Whether you're buying your first home or your fifth, the process of is a detailed, time-consuming venture. At the same time, it’s an emotional period laden with difficult choices. You want to ensure that the home you purchase meets your family’s needs now and in the future. When you consider all that money represents, you’ll want to ensure that you don’t pay too much.
#1 Before you shop, develop a needs vs. wants list
Everyone has a picture of an ideal home. This includes all the features you not only need, but have long desired. However, when it comes time to buying a home, the desires cost more. That’s why it’s a good idea to develop a needs and wants lists. With this list, begin with items you really need like adequate space, garage and number of bedrooms. For most people, basic needs should be considered first. After that, you could consider additional desires, if you can manage these benefits financially.
With such a list in your hands, you’re less likely to be caught up in the excitement of the pursuit. You’ll have a good idea of what you want, within you price range, and if you can afford those additional items.
#2 Get pre-approved prior to shopping
Visit your financial or lending institution prior to home buying. Quickly, you’ll know the amount of mortgage you’ll receive. Be sure to get a mortgage commitment in writing. Most importantly, you’ll tell sellers that you are a serious prospect. Depending upon market conditions, a seller may lean towards an unconditional offer. You’ll have less negotiating power if you have to wait for mortgage approval. Banks and financial institutions have developed many programs especially for home buyers, be that first-time buyers or those with equity in their homes. When you review your needs and objectives with a lending officer, you’ll be one step closer to purchasing your home.
#3 Choose your winning team
Buying a home is a complicated process, with many people involved. From choosing the right mortgage, to finding a home inspector, to viewing available properties, there are many steps involved for even the hardiest person. With a professional realtor on your side, you’ll have access to these services, already in place, and highly recommended. A good agent has the knowledge and experience developed from many years of helping both buyers and sellers. During this time they have developed a network of people, from lenders, lawyers, home inspectors and movers, to assist both home buyers and sellers.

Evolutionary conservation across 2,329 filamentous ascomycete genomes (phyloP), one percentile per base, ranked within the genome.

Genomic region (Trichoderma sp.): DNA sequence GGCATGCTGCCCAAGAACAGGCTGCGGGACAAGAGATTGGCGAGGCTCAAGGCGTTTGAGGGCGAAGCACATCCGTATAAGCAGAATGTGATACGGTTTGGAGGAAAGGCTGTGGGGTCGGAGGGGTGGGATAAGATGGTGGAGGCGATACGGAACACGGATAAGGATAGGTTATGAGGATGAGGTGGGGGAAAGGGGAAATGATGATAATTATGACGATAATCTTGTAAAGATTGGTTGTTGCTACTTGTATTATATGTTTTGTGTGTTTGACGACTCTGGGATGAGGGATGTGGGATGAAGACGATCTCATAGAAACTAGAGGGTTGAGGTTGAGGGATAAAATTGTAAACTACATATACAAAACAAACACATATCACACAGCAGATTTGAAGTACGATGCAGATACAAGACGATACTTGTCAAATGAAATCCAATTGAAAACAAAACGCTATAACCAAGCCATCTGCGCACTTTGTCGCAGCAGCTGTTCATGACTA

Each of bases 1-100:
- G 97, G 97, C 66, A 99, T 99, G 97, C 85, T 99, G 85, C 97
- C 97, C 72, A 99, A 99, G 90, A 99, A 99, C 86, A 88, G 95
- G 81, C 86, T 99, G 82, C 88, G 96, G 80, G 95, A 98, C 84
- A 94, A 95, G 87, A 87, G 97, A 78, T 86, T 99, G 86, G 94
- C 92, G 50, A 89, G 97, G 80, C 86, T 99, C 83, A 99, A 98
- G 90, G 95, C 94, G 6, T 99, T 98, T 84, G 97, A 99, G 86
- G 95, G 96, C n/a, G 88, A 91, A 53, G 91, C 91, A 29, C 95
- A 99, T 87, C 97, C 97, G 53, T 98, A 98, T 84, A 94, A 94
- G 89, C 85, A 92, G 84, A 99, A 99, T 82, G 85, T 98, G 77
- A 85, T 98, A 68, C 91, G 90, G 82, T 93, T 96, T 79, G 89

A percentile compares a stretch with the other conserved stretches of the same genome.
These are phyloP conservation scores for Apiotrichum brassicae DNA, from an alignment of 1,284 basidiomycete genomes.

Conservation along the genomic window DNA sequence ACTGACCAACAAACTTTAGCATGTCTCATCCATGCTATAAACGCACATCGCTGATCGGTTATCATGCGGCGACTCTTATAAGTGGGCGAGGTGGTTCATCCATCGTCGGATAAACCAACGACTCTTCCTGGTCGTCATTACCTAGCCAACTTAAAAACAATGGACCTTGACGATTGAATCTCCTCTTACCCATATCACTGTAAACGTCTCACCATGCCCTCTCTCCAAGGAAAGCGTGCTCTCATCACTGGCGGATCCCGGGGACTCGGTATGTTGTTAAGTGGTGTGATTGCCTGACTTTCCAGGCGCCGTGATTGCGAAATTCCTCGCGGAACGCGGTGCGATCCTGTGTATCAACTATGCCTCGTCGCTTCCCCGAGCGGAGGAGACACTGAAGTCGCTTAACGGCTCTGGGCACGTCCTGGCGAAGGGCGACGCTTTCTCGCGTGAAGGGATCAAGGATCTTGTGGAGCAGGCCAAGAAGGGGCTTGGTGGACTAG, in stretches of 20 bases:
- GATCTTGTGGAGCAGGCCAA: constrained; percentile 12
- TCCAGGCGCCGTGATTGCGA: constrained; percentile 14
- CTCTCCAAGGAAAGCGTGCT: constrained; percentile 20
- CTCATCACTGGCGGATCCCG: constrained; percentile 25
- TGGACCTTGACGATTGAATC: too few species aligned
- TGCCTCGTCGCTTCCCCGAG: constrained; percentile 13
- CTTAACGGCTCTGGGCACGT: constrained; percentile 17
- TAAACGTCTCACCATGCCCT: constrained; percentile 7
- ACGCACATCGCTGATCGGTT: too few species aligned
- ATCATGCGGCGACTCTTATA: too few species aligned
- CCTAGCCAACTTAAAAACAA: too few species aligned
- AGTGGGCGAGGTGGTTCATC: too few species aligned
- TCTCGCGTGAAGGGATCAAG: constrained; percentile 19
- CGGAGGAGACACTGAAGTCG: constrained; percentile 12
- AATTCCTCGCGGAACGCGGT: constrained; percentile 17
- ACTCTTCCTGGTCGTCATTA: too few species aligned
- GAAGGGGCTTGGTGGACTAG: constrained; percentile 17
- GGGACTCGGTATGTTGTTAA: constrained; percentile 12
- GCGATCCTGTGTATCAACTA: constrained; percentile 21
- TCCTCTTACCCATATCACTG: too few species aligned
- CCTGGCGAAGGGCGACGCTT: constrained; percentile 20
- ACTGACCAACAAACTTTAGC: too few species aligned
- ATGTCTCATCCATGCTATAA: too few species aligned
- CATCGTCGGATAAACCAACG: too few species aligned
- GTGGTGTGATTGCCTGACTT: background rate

#4 Communicate clearly with your Realtor
Spending time with your Realtor will reap huge dividends. When you have a clear picture of the type of home you’re looking for, your Realtor can come closer to finding the home you want. You won’t waste time looking at homes that don’t match your needs.
#5 It’s still true – location, location, location
You’ve heard it so many times that it’s probably starting to sound like a broken record. That’s because it’s true! A home is not a stand alone item. Rather the value of a home is greatly affected by the surrounding homes. Don’t let your emotions determine your purchase. Think resale. The desirability and resale value of your home depends largely on location more than any other factor. People want a desirable community that includes character, quality of schools, access to work, major transportation arteries, recreational facilities, etc.
Be objective. Don’t rely too heavily on your emotions. Be sure you are completely satisfied with the neighborhood. If you choose a neighborhood with problems, you likely won’t get as much as you hoped with it comes time to sell.
#6 Use your Realtors’ knowledge of the community
Your real estate consultants at Spokane's Best are trained in all aspects of real estate, including understanding supply and demand, economics and the neighborhoods of the city in which they practice. As we regularly view homes as they are placed on the market, we are at the heartbeat of knowledge and information about housing trends and prices. We can save you time and money, by narrowing your prospects to only those that meet your requirements.
#7 Check your emotions, and shop with your head
When people purchase a home on emotion, without an objective view of the property, problems may develop later. Shopping for a home is an emotional process. It could be costly. Using your head and asking for an objective opinion could help you avoid costly errors.
#8 Pay attention to “red flags”
When evaluating a home, be sure you know the difference between acceptable and unacceptable problems. Cosmetic items like peeling paint, worn carpeting, unattractive wallpaper can be easily remedied. You could use these as negotiating items, as there will be costs involved in updating the home.
Major problems, however, are clearly “red flags.” Look for items such as major foundation cracks, water damage, outdated electrical systems, and inadequate plumbing. These items could cost you dearly in the future.
#9 Hiring a home inspector is a wise investment
A home inspection is an inexpensive way to gain peace of mind, and guard your pocket book. A proper inspection will cover all areas of the house including foundation, electrical, heating, plumbing, floors, walls, ceilings, attic, roof, siding and trim, porches, patios, decks, garage and drainage. A professional inspector can give you an objective view of the property, with a written report, indicating the present condition and items that will need repair.
#10 Be cautious with fixer uppers
Some people may be inclined towards purchasing a home that needs some work. This could be a challenge and an opportunity.